The Huk Rebellion in the Philippines

An Econometric Study

by Edward John Mitchell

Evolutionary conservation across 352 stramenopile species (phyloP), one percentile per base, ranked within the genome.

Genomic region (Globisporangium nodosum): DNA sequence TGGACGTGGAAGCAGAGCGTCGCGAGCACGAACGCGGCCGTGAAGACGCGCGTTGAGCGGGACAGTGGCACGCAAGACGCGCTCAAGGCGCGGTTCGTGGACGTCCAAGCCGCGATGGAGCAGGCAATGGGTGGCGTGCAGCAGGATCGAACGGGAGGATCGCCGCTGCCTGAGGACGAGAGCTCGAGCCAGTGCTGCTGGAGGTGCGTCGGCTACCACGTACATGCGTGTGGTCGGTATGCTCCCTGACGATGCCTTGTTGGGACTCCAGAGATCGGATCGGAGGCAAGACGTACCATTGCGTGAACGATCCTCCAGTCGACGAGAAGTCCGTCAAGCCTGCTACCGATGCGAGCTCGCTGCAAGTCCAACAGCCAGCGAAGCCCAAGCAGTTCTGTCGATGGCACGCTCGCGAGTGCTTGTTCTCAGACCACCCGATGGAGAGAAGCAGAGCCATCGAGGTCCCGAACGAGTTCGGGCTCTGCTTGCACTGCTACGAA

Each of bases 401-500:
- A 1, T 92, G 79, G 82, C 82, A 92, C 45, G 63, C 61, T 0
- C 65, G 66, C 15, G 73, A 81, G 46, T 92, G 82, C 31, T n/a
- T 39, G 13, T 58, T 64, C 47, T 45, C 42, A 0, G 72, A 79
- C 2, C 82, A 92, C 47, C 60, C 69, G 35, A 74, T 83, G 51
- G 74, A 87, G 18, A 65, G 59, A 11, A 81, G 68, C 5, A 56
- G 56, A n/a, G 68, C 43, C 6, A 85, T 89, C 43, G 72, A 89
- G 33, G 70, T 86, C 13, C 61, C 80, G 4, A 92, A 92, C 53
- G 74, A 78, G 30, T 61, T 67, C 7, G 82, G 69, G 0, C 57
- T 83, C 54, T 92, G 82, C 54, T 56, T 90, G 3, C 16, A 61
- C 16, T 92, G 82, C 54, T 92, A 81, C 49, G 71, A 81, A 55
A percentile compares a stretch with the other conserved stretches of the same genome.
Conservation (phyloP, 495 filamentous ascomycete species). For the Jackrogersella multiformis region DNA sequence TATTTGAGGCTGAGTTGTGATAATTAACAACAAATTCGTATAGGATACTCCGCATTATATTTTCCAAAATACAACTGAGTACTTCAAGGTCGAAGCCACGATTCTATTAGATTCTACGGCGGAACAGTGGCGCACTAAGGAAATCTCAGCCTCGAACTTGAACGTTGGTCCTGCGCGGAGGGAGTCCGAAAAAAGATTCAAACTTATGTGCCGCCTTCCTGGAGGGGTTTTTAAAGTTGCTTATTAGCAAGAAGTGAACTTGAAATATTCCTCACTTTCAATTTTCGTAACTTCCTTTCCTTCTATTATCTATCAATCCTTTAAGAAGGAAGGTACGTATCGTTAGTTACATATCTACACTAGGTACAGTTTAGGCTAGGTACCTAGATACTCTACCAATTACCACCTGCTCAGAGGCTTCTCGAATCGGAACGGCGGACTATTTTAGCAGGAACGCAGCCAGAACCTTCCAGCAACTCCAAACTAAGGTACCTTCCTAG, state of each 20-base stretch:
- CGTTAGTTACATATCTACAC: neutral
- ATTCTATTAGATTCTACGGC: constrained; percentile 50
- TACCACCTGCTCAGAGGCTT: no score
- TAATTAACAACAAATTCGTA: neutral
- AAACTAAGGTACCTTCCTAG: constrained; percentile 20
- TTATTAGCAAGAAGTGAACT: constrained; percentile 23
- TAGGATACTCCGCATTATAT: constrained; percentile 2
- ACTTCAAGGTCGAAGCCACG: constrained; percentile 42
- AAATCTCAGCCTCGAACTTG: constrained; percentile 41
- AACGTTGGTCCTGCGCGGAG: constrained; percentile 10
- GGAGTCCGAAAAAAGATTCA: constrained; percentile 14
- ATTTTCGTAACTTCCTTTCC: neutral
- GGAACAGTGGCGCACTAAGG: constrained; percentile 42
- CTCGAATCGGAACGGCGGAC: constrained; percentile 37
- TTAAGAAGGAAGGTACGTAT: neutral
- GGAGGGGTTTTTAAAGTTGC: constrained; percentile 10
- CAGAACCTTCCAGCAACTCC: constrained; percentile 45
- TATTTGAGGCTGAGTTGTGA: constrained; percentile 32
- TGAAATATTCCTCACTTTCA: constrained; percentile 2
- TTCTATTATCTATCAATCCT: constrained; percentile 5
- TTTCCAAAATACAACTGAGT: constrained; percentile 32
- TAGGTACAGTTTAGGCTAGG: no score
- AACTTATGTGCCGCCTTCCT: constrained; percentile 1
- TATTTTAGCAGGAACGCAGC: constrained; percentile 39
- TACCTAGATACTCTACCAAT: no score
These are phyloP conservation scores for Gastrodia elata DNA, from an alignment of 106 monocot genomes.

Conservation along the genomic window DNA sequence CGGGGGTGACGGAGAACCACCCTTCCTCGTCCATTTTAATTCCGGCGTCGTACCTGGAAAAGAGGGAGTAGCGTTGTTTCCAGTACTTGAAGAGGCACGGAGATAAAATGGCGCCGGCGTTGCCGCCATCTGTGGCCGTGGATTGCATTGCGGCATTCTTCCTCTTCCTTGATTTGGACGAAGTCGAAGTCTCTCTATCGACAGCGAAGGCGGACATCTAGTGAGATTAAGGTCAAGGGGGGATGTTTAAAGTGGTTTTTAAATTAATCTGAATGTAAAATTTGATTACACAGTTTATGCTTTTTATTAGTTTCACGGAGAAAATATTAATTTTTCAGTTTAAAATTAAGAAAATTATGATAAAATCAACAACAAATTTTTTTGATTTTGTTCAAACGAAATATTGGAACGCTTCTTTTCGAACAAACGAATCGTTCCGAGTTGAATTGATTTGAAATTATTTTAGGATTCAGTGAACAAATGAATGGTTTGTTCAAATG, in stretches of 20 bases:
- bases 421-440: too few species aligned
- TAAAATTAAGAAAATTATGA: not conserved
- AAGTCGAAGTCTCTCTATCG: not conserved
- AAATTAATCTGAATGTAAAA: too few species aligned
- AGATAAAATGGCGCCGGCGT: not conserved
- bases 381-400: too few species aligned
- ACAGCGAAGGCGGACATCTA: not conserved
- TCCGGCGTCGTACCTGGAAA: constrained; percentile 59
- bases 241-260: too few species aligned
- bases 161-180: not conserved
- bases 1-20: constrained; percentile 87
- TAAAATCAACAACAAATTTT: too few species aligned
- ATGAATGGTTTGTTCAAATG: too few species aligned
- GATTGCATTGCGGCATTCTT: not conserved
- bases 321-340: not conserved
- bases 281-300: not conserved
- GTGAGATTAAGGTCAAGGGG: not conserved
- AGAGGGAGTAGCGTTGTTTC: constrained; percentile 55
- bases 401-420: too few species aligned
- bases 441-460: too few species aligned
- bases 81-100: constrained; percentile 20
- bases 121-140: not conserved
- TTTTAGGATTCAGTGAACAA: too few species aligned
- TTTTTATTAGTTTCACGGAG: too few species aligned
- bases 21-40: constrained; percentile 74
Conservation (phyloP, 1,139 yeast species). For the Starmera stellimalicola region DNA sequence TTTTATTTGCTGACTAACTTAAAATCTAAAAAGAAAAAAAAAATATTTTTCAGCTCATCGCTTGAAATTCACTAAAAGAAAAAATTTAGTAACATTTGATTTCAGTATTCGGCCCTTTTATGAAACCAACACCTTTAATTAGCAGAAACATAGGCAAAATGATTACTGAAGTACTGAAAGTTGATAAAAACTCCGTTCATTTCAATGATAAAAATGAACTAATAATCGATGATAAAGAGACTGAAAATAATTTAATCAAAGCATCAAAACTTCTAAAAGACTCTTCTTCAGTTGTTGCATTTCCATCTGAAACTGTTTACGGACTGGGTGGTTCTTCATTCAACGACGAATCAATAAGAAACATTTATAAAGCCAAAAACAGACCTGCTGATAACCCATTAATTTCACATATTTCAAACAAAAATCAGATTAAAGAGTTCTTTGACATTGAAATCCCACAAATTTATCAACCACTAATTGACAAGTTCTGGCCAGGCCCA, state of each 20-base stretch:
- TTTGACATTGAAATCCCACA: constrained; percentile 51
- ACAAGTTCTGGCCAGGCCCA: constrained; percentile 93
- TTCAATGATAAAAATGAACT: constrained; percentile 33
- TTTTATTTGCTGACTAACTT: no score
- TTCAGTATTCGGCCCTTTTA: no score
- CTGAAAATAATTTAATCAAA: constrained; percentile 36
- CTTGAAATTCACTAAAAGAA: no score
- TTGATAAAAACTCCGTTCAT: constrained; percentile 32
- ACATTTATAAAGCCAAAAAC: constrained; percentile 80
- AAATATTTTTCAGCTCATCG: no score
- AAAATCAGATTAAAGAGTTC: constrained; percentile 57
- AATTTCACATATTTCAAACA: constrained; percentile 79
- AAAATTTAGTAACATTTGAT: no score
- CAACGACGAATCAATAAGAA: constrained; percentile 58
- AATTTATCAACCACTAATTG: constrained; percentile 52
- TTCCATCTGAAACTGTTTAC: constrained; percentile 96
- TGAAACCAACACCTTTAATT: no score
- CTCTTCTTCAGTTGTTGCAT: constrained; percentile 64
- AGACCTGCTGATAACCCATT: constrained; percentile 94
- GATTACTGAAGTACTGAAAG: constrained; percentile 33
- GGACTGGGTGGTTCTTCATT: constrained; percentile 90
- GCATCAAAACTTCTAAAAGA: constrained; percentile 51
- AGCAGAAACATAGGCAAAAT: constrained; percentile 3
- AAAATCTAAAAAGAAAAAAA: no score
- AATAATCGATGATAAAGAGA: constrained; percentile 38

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An analysis of the regional pattern of Huk control in the Philippines in terms of certain cultural, economic, and geographic variables. The Huk movement, which began as a Socialist-Communist anti-Japanese guerrilla army in 1942, posed a serious military threat to the Philippine Republic after the war. The Huks declined sharply after 1950 but have risen again and control a large number of barrios in Central Luzon, especially in the province of Pampanga. In this study, an econometric model is constructed to examine the regional variation of Huk control in terms of economic, cultural, demographic, and geographic variables. The results indicate that the key factors are (1) language: a barrio is more likely to be Huk-controlled if most of its residents speak the Kampampangan dialect; (2) sectionalism: the movement takes advantage of ethnic divisions; (3) location: barrios are susceptible to Huk control if they lie near those already under control or near areas conducive to guerrilla operations; (4) proportion of tenant farmers: the Huk movement fails in areas where there are few farmers or where few farmers are tenants. The fact that the Communist movement began among the Pampangos is probably historical coincidence and is not an indication that this group is inherently more revolutionary than others. (See also RM-5181 Abridged.)

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